The aim of this study is to investigate discipline in German and Swedish classrooms and describe its cultural contexts. In countries with compulsory education, it must be assumed that not all students voluntarily attend classes. The mandatory presence of students combined with the ban on corporal punishment in schools means that classroom interaction has to be organized according to certain manners and rules which are understood here as discipline, meaning the organization and control of individuals and their actions over space and time. This study assumes similarities in the fundamental disciplinary mechanisms, although different contexts will create different concrete manifestations of the phenomenon.
Since the observation of cultural contexts is not as self-evident and direct as the observation of classroom interactions of teachers and students, the theoretical considerations here include a detailed discussion of methodology for observing culture. Starting with Alfred Schütz’ concept of ideal types and Niklas Luhmann’s theory on mass media, it is argued that culture can be observed through the products of mass media. The empirical data for this study therefore consists of classroom observations in Germany and Sweden as well as the examination of German and Swedish films and television series.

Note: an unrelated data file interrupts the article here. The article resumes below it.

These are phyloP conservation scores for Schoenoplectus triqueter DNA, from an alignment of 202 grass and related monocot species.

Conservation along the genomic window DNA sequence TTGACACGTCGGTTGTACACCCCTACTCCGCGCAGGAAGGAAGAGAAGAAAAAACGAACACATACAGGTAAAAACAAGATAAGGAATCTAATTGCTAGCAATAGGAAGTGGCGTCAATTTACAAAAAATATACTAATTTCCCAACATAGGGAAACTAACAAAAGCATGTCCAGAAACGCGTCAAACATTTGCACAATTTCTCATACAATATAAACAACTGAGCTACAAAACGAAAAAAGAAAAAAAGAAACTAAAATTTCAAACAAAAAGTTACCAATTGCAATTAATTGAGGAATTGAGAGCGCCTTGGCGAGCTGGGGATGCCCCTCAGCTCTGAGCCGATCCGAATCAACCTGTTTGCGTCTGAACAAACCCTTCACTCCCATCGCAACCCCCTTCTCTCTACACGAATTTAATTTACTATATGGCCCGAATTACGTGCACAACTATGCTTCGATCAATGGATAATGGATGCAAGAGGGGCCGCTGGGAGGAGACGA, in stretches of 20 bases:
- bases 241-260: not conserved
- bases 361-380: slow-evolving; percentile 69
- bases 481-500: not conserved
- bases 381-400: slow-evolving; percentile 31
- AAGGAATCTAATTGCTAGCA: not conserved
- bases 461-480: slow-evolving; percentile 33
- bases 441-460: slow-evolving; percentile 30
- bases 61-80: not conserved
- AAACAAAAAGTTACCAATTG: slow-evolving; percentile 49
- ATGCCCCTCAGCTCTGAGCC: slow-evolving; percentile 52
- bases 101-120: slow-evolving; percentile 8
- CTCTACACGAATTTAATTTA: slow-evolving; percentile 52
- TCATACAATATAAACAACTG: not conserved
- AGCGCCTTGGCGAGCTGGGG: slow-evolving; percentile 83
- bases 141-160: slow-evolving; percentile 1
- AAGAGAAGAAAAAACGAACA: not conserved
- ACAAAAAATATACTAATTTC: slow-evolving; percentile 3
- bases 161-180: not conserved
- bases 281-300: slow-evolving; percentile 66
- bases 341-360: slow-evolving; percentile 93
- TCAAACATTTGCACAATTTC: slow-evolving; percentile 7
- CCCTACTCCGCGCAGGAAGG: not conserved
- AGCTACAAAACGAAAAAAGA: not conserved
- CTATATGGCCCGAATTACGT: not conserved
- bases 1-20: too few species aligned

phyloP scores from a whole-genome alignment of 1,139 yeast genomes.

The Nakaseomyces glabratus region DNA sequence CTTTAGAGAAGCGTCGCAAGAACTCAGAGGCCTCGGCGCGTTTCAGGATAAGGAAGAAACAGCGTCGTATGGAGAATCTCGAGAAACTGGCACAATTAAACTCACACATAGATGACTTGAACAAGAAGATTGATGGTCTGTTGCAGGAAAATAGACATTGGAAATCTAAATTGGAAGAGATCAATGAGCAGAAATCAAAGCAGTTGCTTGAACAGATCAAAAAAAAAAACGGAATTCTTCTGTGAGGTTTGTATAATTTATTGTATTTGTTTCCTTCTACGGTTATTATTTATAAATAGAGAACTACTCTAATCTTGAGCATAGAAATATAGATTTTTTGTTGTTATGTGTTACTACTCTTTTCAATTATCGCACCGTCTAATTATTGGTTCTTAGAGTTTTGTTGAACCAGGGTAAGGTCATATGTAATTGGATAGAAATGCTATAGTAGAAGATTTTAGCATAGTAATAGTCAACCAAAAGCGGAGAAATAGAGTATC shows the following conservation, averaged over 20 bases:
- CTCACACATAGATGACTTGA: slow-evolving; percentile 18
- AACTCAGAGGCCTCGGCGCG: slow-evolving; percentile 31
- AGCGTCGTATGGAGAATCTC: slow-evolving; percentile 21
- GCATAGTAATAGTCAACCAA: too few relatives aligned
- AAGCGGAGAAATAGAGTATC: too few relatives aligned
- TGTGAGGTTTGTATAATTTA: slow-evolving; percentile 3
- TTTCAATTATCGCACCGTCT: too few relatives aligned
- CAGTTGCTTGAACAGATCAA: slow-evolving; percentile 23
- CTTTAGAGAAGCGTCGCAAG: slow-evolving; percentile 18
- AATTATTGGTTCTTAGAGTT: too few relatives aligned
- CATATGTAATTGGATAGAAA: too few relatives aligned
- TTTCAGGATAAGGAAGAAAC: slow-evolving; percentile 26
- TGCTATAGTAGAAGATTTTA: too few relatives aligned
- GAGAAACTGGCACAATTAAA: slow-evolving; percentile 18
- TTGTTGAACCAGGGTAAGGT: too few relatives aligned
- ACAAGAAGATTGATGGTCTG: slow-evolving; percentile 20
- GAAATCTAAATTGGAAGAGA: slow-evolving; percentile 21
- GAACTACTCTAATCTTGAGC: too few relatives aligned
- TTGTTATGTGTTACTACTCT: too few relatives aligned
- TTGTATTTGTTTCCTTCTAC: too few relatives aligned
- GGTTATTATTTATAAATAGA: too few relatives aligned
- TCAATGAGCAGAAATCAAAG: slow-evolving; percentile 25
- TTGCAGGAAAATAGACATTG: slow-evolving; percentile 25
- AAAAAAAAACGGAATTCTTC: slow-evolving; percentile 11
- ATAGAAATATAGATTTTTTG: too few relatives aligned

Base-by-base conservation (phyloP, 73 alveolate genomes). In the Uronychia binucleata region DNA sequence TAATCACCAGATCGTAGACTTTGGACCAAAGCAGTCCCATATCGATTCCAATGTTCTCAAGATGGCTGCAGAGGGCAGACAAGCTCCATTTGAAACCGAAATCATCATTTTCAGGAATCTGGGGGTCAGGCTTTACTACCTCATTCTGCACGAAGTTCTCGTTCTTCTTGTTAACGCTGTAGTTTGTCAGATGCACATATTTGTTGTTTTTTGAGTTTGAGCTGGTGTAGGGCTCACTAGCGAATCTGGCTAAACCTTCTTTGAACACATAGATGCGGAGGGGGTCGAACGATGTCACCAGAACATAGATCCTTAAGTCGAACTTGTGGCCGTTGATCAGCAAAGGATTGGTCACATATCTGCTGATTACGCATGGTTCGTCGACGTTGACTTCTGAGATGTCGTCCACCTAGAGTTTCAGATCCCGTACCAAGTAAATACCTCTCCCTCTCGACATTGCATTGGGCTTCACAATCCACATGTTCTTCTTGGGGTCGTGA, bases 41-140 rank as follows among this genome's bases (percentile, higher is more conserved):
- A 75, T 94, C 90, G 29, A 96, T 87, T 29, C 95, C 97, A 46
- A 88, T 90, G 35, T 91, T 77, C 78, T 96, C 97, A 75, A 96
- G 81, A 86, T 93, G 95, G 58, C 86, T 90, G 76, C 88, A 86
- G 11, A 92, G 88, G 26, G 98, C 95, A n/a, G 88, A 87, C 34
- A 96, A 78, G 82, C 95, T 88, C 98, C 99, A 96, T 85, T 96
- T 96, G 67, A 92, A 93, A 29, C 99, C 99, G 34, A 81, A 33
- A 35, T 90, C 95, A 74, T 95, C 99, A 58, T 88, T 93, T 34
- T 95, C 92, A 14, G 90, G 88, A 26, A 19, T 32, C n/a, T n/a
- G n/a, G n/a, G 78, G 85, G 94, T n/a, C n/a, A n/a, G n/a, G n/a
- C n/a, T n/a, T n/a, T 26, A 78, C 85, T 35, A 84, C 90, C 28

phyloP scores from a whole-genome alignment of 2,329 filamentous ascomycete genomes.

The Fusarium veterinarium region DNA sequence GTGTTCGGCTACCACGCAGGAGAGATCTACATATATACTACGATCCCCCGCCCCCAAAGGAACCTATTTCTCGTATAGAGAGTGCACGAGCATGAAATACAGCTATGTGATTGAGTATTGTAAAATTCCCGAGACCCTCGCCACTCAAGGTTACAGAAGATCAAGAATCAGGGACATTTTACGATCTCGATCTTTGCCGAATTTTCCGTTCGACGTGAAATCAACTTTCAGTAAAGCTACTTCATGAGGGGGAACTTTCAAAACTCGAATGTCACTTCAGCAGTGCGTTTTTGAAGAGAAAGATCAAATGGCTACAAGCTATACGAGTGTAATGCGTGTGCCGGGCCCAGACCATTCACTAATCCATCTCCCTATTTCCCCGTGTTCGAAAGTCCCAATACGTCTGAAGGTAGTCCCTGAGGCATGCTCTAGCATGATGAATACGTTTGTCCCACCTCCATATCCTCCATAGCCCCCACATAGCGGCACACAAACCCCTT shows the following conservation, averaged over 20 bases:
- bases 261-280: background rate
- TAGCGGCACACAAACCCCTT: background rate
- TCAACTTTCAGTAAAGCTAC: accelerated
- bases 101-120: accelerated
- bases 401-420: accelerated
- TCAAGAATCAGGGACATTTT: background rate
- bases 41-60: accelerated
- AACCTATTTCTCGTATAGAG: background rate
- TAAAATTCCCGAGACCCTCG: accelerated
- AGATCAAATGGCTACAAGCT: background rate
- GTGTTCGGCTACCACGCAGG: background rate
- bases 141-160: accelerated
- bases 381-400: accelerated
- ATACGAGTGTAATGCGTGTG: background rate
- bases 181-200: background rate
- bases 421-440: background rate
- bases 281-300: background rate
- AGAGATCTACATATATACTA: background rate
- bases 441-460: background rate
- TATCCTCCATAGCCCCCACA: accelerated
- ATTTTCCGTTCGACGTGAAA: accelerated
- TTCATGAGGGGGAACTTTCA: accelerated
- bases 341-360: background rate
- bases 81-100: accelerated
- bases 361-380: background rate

Comparing and combining the results from classroom and film/tv observations using the construction of different ideal types allowed conclusions to be made about correlations between disciplinary order and whether a teacher is considered “good” or “bad”. This review of the various types of order is the basis for the description of cultural contexts.
Keywords: classroom discipline, Sweden, Germany, film and television.
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